House Closing Cost Checklist
Who pays which closing costs varies in all localities and is open for negotiation between the buyer and seller? It is possible to have a sales agreement in which either the buyer or seller pays all the closing costs. Or, to lower your costs, you may have the seller agree to pay just certain fees. For example, you could negotiate that the seller pay for the title search service, the county and state recording fees and tax, and the closing agent’s document preparation fees. The agreement that you and the seller reach needs to be specified in the sales contract. The success of negotiations depends on such factors as how eager the seller is to sell and you are to buy, the quality of the home and how long it has been on the market, and whether other potential buyers are interested.
Mortgage-related closing costs
Depending on your situation, the following costs for getting a mortgage must be paid at or by closing. These costs cover items that were part of the loan application process:
Loan Origination Fee — The loan origination fee covers the administrative costs of processing the loan. It may be expressed as a percentage of the loan (for example, 1 percent of the mortgage amount).
Loan discount points — Loan discount points are the dollar amount paid to a lender for making a loan. Each point equals 1 percent of the mortgage amount. For example, if you take out a $100,000 loan, one point equals $1,000. The more points you are willing and able to pay at closing, the lower your interest rate should be.
Appraisal Fee — The appraisal fee pays for the appraisal, which the lender uses to determine whether the value of the property is sufficient to secure the loan should you default on the loan. This is usually paid by you when you apply for the mortgage and may appear on the settlement form as “POC,” or “paid outside closing.”
Credit report fee — The credit report fee covers the cost of the credit report, which the lender uses to determine your creditworthiness. You probably also paid this fee when you applied for the mortgage, so it may appear on the settlement form as POC.
Assumption fee — An assumption fee is charged if you take over the payments on the seller’s existing loan. The fee may range from several hundred dollars to 1 percent of the loan amount.
Prepaid interest — Interest is the fee you are charged for borrowing money from your lender. You will probably have to pay the interest on the mortgage from the date of settlement to the beginning of the period covered by the first monthly mortgage payment. For example, suppose you settle on February 10. Your first monthly payment begins to accrue on March 1 and will be payable at the beginning of April. At closing, you may be required to prepay the interest for the period from February 10 through the end of February. This means that if you settle later in the month, your closing costs will be less than if you settle early in the month.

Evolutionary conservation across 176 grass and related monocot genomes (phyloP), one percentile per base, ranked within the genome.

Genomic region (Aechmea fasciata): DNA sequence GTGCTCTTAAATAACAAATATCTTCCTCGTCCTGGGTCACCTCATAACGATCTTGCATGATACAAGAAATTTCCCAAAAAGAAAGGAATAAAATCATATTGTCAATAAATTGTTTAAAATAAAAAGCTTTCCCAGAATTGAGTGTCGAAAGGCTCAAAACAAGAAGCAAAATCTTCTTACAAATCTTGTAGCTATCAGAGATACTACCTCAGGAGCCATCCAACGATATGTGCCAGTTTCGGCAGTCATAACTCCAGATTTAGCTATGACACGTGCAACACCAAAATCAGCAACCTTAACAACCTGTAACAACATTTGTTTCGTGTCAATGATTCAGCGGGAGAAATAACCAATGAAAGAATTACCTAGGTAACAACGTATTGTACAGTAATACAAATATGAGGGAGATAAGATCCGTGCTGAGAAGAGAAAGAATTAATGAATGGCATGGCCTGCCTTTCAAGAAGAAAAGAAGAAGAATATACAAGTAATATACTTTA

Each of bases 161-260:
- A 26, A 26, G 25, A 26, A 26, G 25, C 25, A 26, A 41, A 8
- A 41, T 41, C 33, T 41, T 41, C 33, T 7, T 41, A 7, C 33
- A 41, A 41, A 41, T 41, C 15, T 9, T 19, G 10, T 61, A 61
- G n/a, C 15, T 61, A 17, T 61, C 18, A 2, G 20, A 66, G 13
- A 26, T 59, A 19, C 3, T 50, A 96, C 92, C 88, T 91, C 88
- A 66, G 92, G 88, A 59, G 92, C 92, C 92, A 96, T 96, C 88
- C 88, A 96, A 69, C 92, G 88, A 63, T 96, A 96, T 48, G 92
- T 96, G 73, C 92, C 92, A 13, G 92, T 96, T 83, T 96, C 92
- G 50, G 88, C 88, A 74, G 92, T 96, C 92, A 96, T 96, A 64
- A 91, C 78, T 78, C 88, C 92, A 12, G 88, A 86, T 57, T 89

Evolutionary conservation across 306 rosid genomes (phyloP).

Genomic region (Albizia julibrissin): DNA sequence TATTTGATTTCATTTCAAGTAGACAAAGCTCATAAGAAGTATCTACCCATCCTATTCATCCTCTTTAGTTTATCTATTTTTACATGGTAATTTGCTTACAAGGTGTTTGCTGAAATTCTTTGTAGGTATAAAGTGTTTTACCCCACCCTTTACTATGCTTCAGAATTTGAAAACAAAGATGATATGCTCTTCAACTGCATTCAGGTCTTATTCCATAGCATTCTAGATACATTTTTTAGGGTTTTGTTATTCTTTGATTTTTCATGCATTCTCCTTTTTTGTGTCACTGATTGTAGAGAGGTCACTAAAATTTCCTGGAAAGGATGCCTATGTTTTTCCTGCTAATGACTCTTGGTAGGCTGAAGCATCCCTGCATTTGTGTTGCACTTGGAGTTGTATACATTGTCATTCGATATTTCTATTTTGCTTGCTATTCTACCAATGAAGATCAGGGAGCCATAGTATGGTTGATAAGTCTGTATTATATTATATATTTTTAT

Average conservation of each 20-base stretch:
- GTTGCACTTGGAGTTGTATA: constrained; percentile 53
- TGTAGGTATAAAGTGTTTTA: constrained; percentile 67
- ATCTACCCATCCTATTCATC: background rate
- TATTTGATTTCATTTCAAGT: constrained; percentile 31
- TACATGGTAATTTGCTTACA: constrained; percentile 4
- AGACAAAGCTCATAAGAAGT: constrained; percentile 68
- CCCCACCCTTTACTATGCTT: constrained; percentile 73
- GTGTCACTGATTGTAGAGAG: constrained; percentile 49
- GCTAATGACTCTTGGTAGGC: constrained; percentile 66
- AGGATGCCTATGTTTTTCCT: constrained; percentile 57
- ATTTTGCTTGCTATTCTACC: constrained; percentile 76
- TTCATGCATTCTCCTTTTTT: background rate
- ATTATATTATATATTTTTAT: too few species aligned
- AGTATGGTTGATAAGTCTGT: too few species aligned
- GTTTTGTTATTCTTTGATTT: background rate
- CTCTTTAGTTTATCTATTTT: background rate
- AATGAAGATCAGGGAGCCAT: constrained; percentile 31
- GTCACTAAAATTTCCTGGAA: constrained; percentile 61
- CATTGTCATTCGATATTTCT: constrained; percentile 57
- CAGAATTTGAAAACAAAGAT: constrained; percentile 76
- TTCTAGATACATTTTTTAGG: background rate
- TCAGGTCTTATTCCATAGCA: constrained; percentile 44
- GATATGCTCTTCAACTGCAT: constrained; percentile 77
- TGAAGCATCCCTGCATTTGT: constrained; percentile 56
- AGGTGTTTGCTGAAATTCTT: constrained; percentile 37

Escrow accounts — Escrow accounts (or reserves) will be required if your lender will be paying your homeowner’s insurance and property taxes. Your lender sets up the escrow account by adding the cost of the insurance policy and taxes to your monthly mortgage payments. That portion of your payments is kept in reserve until the bills are due. Each year, the bills will be sent directly to your lender, who will make the payment for you.
Government-imposed closing costs
Most state and local governments impose property taxes, recording fees, and transfer taxes.
Property taxes — Property taxes for the real estate you own must be paid annually to the local government. Property taxes are the most common expense to be prorated between the buyer and seller. This process is referred to as an “adjustment.” (Other typical adjustments include annual homeowners’ association or condominium fees and unpaid water or utility bills.) Your closing agent will split the taxes so that you take responsibility for them at closing. If the seller already has paid taxes beyond that date, you reimburse the seller. Or, if taxes for the current period have not yet been paid, the amount owed is deducted from your settlement payment. Your lender may include property taxes in your monthly mortgage payments and put them in an escrow account for you.
Recording fees and transfer taxes — Recording fees and transfer taxes are charged by most states for recording the purchase documents and transferring ownership of the property. Your closing agent will usually calculate these costs as a percentage of the sales price. In some localities, it is customary that the seller pay one fee and the buyer pay another. Your real estate sales professional can advise you about this.